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In this episode, I give you an easy six-step plan to prepare you talk with your students about school shootings and lockdown drills.
This afternoon I had the honor of being the commencement speaker at my alma mater, Mountain Empire High School. Plenty of emotions went into preparing my words. I went to college with a goal of returning to my hometown to teach. I did. I taught, subbed, and coached for Mountain Empire Unified School District (MEUSD) for my first four years after college. However, I left. One of my high school coaches, Rick Abood, had warned me to “get out.” He said that he saw and respected what I was trying to do but said MEUSD would “suck the life out of me.” They tried. They kept me in a loop of subbing and coaching without a contract. I was treated as an overgrown student instead of a young educator. I was too much for their conservative and close-minded leadership. I applied to San Pasqual Academy. Coach Abood passed away a few months later.
Before I say anything else, I want to be sure to introduce myself because when I was in your shoes seventeen years ago, I listened to a woman tell a story about starfish being thrown back into the ocean. I’m sure there was an inspirational message in there somewhere, but, really starfish? This is the mountain. What are we going to do throw starfish into the lake?
So, first of all, I am a proud Mountain Empire alumna. I walked across the stage on this same field in 1998. I am currently a teacher. But, don’t worry. I am not going to give you my full autobiography or brag about my successes. Instead, I just want to share something I’ve figured out that may help you in the years ahead.
On my graduation day, one of our valedictorians played the song “Time of Your Life” by Green Day. To this day, I think of my last day with all of high school friends whenever it comes on.
So, I have a song for you. But, first I am going to start with just a lyric. Let’s see if you can place it. Ready? “Every road you take will always lead you home.” Did you get it? Kids, this should sound familiar because the line “Every road you take will always lead you home” is from the song “See You Again” by Wiz Khalifa featuring Charlie Puth.
Even though this song is new, I’ve noticed that the idea of going home during challenging times actually reoccurs in songs across a variety of genres. After I left home, I noticed it even more--especially whenever I was dealing with a challenge. So, as soon as I graduated college, I followed the advice of the songs and went home. I returned to the mountain and taught here, but I left and pursued an incredibly rewarding teaching career down the hill.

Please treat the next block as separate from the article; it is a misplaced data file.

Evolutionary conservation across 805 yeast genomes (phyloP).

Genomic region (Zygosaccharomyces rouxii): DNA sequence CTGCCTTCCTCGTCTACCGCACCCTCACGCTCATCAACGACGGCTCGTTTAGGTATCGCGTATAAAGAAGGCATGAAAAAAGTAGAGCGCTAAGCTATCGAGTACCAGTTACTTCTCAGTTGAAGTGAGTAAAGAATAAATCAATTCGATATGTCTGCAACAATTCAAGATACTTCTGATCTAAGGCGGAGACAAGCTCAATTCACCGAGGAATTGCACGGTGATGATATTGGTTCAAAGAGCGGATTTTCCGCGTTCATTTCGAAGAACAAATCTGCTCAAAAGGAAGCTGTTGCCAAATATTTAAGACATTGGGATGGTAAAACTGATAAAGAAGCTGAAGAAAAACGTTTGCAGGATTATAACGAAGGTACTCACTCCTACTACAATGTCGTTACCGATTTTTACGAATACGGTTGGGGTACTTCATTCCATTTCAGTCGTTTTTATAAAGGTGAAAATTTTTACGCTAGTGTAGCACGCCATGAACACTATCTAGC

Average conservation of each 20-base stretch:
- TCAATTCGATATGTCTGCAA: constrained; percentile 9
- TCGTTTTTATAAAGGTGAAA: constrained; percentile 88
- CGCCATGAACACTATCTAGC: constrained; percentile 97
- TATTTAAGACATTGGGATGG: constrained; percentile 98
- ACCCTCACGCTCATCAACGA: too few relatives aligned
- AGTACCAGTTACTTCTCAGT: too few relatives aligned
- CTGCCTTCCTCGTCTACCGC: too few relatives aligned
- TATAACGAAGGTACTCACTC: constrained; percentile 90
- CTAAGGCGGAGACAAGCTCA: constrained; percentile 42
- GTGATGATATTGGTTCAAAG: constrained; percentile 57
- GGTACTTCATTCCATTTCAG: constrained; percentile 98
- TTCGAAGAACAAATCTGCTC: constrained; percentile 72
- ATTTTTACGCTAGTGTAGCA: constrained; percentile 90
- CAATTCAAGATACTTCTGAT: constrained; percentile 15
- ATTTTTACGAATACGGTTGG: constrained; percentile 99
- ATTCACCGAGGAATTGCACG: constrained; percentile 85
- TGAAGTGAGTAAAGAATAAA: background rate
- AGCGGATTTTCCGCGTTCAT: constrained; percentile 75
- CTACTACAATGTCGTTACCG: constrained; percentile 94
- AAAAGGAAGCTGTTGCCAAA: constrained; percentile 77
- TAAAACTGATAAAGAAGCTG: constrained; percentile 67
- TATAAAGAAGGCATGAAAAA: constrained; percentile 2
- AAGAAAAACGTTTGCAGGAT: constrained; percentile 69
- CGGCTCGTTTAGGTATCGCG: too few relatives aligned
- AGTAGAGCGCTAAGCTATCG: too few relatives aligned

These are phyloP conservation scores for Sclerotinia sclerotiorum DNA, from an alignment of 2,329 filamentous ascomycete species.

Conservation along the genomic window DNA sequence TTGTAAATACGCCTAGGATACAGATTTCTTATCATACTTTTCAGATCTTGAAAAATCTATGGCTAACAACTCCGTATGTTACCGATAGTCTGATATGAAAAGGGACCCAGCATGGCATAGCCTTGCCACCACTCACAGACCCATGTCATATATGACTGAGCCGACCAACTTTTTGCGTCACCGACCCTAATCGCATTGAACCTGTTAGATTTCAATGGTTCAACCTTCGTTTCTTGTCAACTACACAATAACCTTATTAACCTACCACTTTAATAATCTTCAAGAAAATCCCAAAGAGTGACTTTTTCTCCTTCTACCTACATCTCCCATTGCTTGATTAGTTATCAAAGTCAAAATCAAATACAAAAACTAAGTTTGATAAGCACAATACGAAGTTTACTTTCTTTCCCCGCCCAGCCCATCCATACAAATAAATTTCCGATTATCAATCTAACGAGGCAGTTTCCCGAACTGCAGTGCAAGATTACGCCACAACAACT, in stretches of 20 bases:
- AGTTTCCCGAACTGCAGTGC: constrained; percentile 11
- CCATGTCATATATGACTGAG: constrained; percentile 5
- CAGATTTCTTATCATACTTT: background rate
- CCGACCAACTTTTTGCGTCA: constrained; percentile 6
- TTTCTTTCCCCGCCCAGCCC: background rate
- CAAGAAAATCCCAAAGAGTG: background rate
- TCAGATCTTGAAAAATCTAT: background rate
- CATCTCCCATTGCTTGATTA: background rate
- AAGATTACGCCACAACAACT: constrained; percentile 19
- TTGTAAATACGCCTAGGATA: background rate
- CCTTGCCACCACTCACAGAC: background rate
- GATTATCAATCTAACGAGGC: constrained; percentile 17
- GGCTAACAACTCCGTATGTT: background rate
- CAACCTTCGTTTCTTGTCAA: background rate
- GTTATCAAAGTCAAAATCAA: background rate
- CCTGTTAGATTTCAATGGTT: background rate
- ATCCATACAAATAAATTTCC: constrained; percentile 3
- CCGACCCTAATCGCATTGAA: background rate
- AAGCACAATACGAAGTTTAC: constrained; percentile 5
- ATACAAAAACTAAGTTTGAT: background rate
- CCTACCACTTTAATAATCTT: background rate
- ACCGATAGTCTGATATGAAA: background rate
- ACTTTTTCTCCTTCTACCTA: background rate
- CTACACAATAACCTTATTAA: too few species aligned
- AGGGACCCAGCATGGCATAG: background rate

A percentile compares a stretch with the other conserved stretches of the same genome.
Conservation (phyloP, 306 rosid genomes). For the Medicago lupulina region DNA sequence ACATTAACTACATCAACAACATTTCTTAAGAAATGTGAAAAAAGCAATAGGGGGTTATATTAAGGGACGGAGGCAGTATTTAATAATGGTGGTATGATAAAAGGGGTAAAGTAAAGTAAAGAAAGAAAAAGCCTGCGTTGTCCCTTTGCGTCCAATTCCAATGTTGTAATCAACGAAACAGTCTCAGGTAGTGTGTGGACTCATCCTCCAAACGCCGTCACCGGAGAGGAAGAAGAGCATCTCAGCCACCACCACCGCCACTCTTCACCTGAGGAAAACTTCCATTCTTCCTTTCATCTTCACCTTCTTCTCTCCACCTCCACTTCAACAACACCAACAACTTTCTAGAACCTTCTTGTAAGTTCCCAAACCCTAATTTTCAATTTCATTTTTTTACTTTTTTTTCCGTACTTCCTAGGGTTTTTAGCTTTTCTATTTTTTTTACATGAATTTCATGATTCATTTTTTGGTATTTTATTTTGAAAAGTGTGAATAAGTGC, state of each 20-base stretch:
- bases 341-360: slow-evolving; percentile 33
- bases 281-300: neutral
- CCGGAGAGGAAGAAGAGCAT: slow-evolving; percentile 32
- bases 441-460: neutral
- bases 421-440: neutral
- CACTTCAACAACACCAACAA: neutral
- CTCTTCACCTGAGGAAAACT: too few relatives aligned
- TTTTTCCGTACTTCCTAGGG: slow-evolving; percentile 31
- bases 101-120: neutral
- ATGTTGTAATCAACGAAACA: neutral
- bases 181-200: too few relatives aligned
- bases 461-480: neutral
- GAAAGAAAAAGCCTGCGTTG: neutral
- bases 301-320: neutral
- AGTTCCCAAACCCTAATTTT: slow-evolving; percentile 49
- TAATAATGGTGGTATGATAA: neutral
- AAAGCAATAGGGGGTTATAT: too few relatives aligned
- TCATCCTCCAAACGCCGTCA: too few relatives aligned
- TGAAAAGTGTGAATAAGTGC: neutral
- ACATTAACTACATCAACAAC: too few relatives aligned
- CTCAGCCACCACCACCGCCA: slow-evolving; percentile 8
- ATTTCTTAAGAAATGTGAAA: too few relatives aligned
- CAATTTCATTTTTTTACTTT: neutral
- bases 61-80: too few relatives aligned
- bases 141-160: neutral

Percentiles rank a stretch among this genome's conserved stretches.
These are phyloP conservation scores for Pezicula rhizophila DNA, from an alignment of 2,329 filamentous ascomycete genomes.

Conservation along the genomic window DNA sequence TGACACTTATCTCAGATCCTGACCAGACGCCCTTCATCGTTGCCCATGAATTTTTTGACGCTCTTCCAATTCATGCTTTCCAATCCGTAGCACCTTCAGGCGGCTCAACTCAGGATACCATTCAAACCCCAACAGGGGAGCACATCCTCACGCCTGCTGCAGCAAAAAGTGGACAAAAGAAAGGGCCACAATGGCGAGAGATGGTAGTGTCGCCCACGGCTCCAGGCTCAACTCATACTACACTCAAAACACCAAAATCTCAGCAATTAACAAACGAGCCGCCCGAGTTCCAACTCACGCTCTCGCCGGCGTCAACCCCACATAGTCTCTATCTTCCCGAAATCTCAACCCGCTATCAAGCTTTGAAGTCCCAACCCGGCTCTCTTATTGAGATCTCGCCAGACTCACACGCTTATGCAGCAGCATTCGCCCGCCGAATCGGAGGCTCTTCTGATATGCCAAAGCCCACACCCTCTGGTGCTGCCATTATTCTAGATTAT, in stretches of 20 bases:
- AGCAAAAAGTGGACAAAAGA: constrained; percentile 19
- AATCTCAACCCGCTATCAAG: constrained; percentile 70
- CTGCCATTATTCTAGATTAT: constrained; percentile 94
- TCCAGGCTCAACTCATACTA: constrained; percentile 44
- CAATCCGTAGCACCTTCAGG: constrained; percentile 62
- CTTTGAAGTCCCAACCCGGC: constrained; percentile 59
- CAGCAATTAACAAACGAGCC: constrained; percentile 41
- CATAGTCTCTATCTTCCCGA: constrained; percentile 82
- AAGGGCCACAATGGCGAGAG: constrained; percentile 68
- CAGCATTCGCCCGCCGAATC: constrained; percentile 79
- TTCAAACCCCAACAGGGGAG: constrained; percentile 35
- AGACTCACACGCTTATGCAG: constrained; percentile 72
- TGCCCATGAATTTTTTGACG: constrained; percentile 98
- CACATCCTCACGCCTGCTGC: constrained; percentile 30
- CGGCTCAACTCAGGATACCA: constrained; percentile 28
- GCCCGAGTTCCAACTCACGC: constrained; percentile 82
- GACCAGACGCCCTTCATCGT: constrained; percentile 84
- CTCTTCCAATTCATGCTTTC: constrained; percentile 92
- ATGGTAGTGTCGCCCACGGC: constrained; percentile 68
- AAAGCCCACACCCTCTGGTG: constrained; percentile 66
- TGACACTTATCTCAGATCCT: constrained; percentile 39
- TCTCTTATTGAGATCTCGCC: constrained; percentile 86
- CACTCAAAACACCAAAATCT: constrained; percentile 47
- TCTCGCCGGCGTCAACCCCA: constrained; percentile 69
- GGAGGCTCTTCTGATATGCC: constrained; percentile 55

It took me moving on to realize that I had made a mistake. No, not a mistake in leaving. A mistake in my understanding of home. When I heard the word “home,” I had thought of physical locations: my parent’s house, my high school, my hometown. But I was wrong, even when I was far from the comfort of the trailer I grew up in on a dirt road in Lake Morena or the glow of Friday night football lights here in this stadium, I was able to draw on home to help me persevere.
On the days when I have pushed myself too far or have to face unexpected obstacles, I long for the comfort of familiar faces, the sense of belonging that comes with being part of a close-knit community, the accountability of my childhood friends, the anticipation of traditions, the confidence of adults who unconditionally believe in my potential, and the safety of a little world miles away from the hustle of town
Even though I can’t go back in time to the high school days when I was surrounded by all of these things, they are still a part of me. They are such a deep part of my character that they enable me keep going and keep growing. This home we share is a part of my character and whether your realize it or not, it is part of yours.
Keep this in mind as you mature and explore new roads. Be confident. Mtn. Empire has prepared you. You are able to grow, to accomplish goals, to compete, to fail, to be creative, to work with others, to think big, and, most importantly to take risks. Because, regardless of the results, you will always be able to go home.
So, this afternoon, take a second to savor your last day as a mountain kid. Admire the view of a “meadow near the mountains.” Hug your family. Thank your teachers, coaches, and school staff.And, most importantly laugh and maybe even cry with your high school friends because you never know when you will see them again.
Thank you. And, congratulations to the class of 2015!
After the speech, I joined MEHS leadership in shaking the hands of the graduates as they walked across the stage with their diplomas in hand. The last boy (who to my estimate was at least a fifth-year senior) smiled at me and said, “Hey! You taught me how to read!” Hunter was one of my reading students Campo Elementary, in Mountain Empire Unified School District.